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chronic diseases from which they will probably never recover, and if they do recover, even though they call it a pension, under the present law on veterans' compensation, until that law is changed the Veterans' Bureau would have a right to reopen their cases and change it.
Senator SHORTRIDGE. Mr. Rankin, you heard the statement of General Hines in respect of the estimated minimum cost and maximum cost of the bill that was under consideration?
Mr. RANKIN. Yes, sir.
Senator SHORTRIDGE. I have heard your statement, now, giving your estimate, if your views, or the bill in the form in which you suggest it, be adopted. But what have you to say in regard to the estimate of General Hines?
Mr. RANKIN. About running up into the millions?
Mr. RANKIN. I am not criticising his estimate on that. I am taking his estimate on the bill we have advocated all the time. We had to take this bill, loaded down with these amendments in the House, or send it back to an unfriendly committee. But we had to take this bill and bring it over here and ask you gentlemen to eliminate the objectionable features, or else we had to send it back and leave it there, possibly, for another year, while these men die at the rate of 72 a day. In the estimate, General Hines is taking as a basis the Johnson bill, which covers all disabilities.
Senator BARKLEY. Is the Johnson bill the bill that passed the House, with the amendments that were put in?
Mr. RANKIN. Yes, sir.
Mr. RANKIN. No. I do not think they eliminated anything. They just added to it.
Senator SHORTRIDGE. I asked the question in order that we might clear it up for the record.
Mr. RANKIN. The Johnson bill brought all disabilities up to 1925. I engrafted onto that my amendment, which brought these chronic cases up to 1930. Mr. Connery, of Massachusetts, then arose and moved to strike out 1925, and bring all the Johnson cases up to 1930. That is the bill that General Hines estimates would cost several hundred millions of dollars a year. I am not in a position to contradict him, although my opinion is that it would cost $108,000,000. His estimate was that if they used the figures in the Veterans' Bureau as to the cases that had been filed, the Johnson bill would cost $76,000,000. With my amendment engrafted onto it, it would cost $31,000,000 more, making $108,000,000. But if you use the figures in the Pension Bureau, as I understand it, the Johnson bill would possibly cost a couple of hundred million.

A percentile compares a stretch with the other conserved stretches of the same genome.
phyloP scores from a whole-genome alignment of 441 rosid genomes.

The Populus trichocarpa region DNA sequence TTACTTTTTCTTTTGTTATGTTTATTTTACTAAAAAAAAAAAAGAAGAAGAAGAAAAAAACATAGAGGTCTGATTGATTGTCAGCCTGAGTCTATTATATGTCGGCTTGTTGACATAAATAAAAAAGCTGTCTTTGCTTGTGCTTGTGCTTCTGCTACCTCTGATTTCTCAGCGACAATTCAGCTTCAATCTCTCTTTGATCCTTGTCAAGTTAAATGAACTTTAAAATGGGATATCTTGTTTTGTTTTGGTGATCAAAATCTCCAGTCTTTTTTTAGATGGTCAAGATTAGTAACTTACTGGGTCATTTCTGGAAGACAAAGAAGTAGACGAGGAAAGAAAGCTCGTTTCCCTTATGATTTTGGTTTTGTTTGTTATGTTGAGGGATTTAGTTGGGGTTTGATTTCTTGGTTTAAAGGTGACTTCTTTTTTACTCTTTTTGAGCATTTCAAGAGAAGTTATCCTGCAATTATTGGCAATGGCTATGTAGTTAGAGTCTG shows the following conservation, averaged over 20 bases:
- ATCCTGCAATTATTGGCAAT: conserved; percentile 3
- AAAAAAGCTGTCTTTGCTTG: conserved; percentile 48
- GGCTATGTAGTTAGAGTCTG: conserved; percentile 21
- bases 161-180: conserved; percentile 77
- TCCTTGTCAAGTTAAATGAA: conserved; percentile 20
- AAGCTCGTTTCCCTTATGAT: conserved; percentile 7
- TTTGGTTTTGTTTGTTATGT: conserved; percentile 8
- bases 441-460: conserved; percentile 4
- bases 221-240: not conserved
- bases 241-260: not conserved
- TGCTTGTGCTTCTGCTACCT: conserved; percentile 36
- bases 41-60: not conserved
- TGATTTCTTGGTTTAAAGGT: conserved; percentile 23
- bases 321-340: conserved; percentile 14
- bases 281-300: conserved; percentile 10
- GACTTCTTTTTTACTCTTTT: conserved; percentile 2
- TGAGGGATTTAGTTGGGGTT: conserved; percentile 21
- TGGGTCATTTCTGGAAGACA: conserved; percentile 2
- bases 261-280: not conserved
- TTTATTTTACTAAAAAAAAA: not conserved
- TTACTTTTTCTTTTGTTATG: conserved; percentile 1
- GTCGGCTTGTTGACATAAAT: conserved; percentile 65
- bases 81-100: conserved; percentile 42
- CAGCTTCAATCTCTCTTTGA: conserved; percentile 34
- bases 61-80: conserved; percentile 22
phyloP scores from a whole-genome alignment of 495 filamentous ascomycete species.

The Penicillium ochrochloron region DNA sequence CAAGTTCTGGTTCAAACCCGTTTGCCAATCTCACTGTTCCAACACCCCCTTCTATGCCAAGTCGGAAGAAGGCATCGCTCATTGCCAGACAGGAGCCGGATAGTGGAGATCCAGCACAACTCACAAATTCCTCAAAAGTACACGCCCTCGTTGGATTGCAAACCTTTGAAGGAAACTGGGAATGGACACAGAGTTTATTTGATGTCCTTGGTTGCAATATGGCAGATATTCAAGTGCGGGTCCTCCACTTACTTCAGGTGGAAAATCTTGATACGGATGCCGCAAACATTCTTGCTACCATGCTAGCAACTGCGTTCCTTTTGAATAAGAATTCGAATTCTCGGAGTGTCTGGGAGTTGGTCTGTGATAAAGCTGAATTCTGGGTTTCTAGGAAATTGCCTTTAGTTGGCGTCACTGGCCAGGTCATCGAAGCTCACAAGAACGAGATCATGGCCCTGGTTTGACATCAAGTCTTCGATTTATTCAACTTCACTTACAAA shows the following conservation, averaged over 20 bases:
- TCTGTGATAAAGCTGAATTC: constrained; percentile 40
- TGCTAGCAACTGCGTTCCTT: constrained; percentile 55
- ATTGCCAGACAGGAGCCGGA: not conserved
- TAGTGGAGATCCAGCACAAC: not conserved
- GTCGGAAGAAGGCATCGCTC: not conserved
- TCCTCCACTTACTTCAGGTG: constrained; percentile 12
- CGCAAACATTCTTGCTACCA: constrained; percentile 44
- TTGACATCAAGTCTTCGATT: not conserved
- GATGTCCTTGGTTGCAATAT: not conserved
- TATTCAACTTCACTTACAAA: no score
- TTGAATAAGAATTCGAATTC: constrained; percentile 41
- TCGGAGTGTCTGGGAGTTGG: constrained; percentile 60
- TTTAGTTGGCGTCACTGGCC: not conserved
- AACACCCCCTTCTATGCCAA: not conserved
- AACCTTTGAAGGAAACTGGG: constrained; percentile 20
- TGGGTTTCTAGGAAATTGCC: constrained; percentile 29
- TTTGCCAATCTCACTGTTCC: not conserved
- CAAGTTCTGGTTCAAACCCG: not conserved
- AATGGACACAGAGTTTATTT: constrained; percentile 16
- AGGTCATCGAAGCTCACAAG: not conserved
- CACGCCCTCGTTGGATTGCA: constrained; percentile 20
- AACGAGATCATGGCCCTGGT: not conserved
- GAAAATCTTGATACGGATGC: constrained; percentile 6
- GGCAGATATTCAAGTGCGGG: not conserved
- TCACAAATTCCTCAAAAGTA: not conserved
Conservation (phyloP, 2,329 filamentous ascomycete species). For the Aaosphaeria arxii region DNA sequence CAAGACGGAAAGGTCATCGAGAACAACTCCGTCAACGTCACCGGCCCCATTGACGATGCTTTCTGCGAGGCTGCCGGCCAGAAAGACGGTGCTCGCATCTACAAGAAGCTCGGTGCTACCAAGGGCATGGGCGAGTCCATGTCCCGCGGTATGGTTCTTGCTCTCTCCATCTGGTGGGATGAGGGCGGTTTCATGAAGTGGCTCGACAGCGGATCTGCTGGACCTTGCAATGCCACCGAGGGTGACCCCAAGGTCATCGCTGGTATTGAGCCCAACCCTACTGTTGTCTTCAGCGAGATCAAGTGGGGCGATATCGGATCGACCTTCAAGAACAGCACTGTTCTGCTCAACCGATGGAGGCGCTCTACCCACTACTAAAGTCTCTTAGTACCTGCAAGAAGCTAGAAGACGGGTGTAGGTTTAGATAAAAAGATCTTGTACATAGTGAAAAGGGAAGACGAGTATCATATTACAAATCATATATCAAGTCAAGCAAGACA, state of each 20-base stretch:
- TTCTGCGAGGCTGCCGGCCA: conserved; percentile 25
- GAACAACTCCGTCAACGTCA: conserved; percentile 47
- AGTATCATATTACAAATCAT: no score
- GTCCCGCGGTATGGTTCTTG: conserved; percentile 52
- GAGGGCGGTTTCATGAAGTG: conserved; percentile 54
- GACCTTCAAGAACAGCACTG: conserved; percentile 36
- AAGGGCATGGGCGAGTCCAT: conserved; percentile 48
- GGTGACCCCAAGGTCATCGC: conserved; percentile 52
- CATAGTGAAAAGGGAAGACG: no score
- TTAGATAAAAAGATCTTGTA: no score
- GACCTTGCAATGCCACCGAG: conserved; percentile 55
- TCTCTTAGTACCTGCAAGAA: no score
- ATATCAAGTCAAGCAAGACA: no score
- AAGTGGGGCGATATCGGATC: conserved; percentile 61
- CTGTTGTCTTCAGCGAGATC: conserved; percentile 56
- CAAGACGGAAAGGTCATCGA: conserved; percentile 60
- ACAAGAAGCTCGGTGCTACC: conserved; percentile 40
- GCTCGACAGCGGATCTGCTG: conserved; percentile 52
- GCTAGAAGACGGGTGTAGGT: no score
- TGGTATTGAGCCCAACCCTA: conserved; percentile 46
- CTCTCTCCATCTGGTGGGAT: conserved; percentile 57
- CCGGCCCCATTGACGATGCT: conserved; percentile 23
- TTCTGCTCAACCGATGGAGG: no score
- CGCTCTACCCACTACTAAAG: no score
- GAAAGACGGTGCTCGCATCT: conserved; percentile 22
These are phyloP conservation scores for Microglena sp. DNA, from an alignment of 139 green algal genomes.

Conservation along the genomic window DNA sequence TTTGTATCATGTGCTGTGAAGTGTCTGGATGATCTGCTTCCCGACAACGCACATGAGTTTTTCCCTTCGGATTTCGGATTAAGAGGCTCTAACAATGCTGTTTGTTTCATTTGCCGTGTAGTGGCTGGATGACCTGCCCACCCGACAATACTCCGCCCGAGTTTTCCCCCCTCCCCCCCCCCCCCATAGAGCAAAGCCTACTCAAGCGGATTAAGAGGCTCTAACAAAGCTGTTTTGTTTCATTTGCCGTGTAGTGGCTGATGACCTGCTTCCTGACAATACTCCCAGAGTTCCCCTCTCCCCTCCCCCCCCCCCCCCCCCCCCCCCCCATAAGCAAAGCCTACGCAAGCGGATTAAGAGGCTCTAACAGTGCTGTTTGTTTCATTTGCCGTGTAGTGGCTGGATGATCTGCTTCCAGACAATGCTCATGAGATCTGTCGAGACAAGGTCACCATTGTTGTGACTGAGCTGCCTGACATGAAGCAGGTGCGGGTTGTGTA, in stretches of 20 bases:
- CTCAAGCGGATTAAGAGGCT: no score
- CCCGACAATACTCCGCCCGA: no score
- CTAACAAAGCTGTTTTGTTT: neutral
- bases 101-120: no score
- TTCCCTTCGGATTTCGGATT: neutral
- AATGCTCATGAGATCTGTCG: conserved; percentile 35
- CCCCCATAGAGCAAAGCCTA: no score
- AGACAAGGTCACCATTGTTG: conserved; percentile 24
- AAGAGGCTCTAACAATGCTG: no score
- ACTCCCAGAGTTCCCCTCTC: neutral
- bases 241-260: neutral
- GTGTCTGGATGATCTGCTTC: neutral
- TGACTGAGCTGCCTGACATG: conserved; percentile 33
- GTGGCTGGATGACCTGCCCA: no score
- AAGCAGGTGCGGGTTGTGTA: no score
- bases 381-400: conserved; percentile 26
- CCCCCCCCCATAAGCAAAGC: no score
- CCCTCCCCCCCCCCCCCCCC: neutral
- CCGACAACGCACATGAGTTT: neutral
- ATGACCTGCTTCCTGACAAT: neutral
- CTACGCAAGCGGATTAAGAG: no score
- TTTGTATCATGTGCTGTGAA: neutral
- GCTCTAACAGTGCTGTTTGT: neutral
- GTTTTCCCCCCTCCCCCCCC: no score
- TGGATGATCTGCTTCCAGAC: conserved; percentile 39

Senator SHORTRIDGE. What was the minimum?
General Hines. May I just interpose? I think I can straighten it out. You are talking about section 200.
Mr. RANKIN. Yes.
General Hines. The estimate on the Rankin bill was correctly given by you as $42,000,000.
Mr. RANKIN. Yes.
General Hines. And the estimate for the Johnson bill, in connection with section 200, was $76,000,000.
Mr. RANKIN. Yes.
General Hines. If you add your amendment to the Johnson bill on section 200, you will run it up to $108,000,000.
Mr. RANKIN. Yes.
General Hines. Now, with the Connery amendment, and no limitation at all, it brought in all disabilities and, in reality, made it a pension measure. Therefore, I took both the Pension Bureau's estimate and the Veterans' Bureau's estimate, and it ran it up to about $400,000,000.
Mr. RANKIN. There is no conflict between General Hines and myself on the argument I am making, as I understand it, with respect to these figures. If they had just eliminated the Johnson amendment in connection with section 200, and put in my amendment, which confined it to these chronic diseases, it would have been between $42,000,000 and $44,000,000.